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Lifestyle Cholesterol Management (cont.)

Shopping List for Cholesterol Management

Lower cholesterol levels should start at the grocery store. Read food labels and buy foods low in saturated fat and low in cholesterol (cholesterol itself is found in some foods, and this type of cholesterol is different from blood cholesterol).

To help you know what to look for when grocery shopping, use this shopping list from the National Heart, Lung, and Blood Institute:

  • Breads such as whole wheat, rye, pumpernickel, or white
  • Soft tortillas, corn or whole wheat
  • Hot and cold cereals except granola or muesli
  • Rice (white, brown, wild, basmati, or jasmine)
  • Grains (bulgur, couscous, quinoa, barley, hominy, millet)
  • Fruits: Any fresh, canned, dried, or frozen without added sugar
  • Vegetables: Any fresh, frozen, or (low salt) canned without cream or cheese sauce
  • Fresh or frozen juices, without added sugar
  • Fat-free or 1% milk
  • Cheese (with 3 grams of fat or less per serving)
  • Low fat or nonfat yogurt
  • Lean cuts of meat (eye of round beef, top round, sirloin, pork tenderloin)
  • Lean or extra lean ground beef
  • Chicken or turkey, white or light meat (remove skin)
  • Fish (most white meat fish is very low in fat, saturated fat, and cholesterol)
  • Tuna, light meat canned in water
  • Peanut butter, reduced fat
  • Eggs, egg whites, egg substitutes
  • Low-fat cookies or angel food cake
  • Low fat frozen yogurt, sorbet, sherbet
  • Popcorn without butter or oil, pretzels, baked tortilla chips
  • Nuts such as walnuts, pecans, and macadamia nuts
  • Margarine (soft, diet, tub, or liquid)
  • Vegetable oil (canola, olive, corn, peanut, sunflower)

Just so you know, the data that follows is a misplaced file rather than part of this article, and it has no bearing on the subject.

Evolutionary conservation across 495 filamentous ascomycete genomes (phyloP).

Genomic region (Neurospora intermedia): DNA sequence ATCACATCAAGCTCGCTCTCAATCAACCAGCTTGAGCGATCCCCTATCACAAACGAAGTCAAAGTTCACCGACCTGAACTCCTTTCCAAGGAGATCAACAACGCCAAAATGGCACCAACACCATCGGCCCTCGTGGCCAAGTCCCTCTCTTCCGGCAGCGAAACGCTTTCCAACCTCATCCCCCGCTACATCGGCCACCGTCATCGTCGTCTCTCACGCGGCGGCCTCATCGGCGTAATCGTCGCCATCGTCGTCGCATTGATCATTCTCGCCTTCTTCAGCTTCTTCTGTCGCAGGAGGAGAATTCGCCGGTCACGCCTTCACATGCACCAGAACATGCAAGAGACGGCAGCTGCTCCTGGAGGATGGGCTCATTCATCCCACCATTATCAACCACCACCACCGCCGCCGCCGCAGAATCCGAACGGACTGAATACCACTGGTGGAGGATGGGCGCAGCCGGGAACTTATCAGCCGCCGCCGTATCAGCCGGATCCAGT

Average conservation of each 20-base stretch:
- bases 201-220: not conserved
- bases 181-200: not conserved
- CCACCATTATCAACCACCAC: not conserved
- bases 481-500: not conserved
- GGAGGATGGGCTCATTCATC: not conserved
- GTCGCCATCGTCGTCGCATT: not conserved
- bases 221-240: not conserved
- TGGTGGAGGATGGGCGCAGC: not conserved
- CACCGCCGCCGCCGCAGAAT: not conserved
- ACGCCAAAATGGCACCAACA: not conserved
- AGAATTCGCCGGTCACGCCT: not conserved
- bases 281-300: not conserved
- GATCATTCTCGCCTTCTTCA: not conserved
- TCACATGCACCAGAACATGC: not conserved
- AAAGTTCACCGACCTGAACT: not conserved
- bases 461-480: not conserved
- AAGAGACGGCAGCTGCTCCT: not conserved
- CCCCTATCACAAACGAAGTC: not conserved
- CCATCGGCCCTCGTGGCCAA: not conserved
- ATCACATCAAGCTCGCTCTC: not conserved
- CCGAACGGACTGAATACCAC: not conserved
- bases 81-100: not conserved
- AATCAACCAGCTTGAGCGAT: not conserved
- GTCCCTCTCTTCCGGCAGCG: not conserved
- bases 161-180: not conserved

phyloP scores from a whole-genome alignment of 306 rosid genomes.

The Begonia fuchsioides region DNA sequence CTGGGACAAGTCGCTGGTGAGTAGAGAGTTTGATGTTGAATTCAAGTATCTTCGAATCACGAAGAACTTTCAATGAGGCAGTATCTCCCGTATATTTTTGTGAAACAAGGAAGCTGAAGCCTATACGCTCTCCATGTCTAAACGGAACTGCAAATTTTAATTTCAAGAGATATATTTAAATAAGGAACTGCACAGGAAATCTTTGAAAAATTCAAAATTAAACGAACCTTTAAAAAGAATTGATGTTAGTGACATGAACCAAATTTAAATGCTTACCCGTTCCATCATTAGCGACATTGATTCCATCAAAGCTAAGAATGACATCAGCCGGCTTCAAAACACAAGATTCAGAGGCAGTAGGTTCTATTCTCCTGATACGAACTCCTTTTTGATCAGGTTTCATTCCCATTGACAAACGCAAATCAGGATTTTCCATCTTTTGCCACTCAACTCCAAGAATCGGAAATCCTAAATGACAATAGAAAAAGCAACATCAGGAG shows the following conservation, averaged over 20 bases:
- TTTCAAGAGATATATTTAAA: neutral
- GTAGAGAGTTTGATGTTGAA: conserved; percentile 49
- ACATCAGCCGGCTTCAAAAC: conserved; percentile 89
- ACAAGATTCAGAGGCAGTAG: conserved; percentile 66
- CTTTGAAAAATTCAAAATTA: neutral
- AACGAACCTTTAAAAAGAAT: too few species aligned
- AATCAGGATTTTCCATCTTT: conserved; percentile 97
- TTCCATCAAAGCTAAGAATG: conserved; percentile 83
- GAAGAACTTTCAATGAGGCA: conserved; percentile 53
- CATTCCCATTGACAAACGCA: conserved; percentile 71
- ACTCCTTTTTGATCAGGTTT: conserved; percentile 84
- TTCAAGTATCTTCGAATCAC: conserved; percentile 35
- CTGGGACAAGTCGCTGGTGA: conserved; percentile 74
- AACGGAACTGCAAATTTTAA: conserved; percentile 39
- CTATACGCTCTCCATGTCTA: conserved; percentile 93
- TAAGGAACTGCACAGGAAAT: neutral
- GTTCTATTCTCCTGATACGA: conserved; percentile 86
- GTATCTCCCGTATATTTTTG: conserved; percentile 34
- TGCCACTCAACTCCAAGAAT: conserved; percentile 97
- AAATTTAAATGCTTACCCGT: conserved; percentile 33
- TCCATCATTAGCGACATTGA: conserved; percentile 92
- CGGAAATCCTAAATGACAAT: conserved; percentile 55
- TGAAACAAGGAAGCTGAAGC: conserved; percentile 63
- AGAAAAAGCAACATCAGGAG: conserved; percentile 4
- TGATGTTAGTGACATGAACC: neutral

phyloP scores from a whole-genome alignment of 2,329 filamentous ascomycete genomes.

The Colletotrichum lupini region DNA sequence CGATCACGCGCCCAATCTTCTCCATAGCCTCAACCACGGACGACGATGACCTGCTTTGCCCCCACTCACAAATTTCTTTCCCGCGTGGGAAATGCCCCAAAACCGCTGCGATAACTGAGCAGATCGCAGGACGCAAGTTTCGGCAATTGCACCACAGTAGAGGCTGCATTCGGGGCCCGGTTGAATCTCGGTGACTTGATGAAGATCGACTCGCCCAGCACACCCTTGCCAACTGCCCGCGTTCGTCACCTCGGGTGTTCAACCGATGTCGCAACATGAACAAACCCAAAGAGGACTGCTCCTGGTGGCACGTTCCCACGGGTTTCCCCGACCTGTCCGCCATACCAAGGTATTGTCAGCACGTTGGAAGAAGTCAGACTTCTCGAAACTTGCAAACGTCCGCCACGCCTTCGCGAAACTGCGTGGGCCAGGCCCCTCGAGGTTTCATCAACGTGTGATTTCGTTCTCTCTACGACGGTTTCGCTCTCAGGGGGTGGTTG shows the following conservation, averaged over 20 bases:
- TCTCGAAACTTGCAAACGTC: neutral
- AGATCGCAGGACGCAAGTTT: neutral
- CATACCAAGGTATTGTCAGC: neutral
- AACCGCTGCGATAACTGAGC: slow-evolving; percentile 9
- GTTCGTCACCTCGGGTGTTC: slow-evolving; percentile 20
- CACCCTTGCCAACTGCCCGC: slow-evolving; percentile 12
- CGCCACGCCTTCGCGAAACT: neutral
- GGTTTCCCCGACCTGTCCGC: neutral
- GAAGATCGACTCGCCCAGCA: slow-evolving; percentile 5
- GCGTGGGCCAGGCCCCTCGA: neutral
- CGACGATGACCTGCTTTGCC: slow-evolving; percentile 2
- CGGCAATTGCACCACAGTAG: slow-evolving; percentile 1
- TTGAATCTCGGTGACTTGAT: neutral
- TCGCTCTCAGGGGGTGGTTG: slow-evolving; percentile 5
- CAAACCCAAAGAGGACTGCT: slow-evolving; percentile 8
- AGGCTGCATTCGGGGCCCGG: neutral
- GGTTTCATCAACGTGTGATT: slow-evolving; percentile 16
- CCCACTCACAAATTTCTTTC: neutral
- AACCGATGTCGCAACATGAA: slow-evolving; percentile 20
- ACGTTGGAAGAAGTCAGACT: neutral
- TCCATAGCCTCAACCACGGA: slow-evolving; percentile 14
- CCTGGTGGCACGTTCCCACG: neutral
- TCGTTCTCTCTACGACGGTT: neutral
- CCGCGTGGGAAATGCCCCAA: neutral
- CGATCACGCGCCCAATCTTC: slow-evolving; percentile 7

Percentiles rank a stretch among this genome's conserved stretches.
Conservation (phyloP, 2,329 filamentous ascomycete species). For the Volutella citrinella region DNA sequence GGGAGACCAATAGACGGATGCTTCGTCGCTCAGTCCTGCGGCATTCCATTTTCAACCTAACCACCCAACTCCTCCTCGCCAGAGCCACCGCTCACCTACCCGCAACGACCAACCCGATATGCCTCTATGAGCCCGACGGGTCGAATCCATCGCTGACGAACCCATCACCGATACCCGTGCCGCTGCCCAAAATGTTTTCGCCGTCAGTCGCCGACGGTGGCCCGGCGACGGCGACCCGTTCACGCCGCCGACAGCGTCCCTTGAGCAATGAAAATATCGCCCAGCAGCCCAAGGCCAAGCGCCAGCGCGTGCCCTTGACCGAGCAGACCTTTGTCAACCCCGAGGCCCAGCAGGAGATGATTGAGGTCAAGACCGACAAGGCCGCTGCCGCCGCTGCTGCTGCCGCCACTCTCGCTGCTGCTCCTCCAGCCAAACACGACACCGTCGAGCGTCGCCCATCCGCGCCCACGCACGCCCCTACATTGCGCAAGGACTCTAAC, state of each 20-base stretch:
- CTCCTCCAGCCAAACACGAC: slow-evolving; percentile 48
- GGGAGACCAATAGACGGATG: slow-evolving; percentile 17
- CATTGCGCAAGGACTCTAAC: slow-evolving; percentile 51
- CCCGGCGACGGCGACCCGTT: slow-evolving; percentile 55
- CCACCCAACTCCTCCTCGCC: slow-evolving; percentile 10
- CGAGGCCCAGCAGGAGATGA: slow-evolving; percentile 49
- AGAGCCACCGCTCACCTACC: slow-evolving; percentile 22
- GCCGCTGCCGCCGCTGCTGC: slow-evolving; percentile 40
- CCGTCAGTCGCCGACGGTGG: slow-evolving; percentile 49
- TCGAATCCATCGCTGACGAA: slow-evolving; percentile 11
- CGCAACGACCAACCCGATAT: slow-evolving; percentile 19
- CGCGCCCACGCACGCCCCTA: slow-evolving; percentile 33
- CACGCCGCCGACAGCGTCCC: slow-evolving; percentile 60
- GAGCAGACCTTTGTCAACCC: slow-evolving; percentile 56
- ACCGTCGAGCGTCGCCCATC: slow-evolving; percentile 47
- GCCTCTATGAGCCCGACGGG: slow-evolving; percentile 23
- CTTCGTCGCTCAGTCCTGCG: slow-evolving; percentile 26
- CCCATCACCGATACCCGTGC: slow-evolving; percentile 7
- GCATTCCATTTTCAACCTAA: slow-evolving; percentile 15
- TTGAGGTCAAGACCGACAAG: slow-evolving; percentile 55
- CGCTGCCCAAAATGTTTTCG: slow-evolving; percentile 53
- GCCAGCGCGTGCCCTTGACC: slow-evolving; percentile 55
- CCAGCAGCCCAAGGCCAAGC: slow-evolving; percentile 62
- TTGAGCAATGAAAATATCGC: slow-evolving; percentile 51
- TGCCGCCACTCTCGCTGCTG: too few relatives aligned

• Non-stick cooking spray
  • Sparkling water, tea, lemonade

How do I lower my cholesterol through exercise?

Regular aerobic exercise helps lower cholesterol levels as well as control high blood pressure, diabetes, and body weight. While most health organizations recommend 30 minutes a day of some type of exercise, the bottom line is that more is probably better, but some is still better than none.

How much exercise is enough?

Walking 2 miles in 30 minutes 3 times a week constitutes a moderate level of aerobic exercise. That may be enough to raise your HDL cholesterol by 1 to 3 points (higher is better) and lower your LDL cholesterol (lower is better).

If you can't get in a 30-minute block of exercise all at once, do a few minutes of exercise here and there throughout the day (climb the stairs at work, walk around the block on your lunch break, park and walk). Researchers have demonstrated that exercise even without weight loss can have a positive impact on improving cholesterol levels. It is the amount of activity, and not necessarily any changes in fitness or intensity of exercise that is important for cholesterol improvement and decreasing the risk factors for heart disease and stroke.

Medically reviewed by Robert J. Bryg, MD; Board Certified Internal Medicine with subspecialty in Cardiovascular Disease


American Heart Association. What Your Cholesterol Levels Mean.

National Heart Lung and Blood Institute, National Institutes of Health. Third Report of the Expert Panel on Detection, Evaluation, and Treatment of High Blood Cholesterol in Adults (Adult Treatment Panel III).

U.S. Department of Health and Human Services, U.S. Department of Agriculture. Dietary Guidelines for Americans 2005.

Medically Reviewed by a Doctor on 6/21/2016

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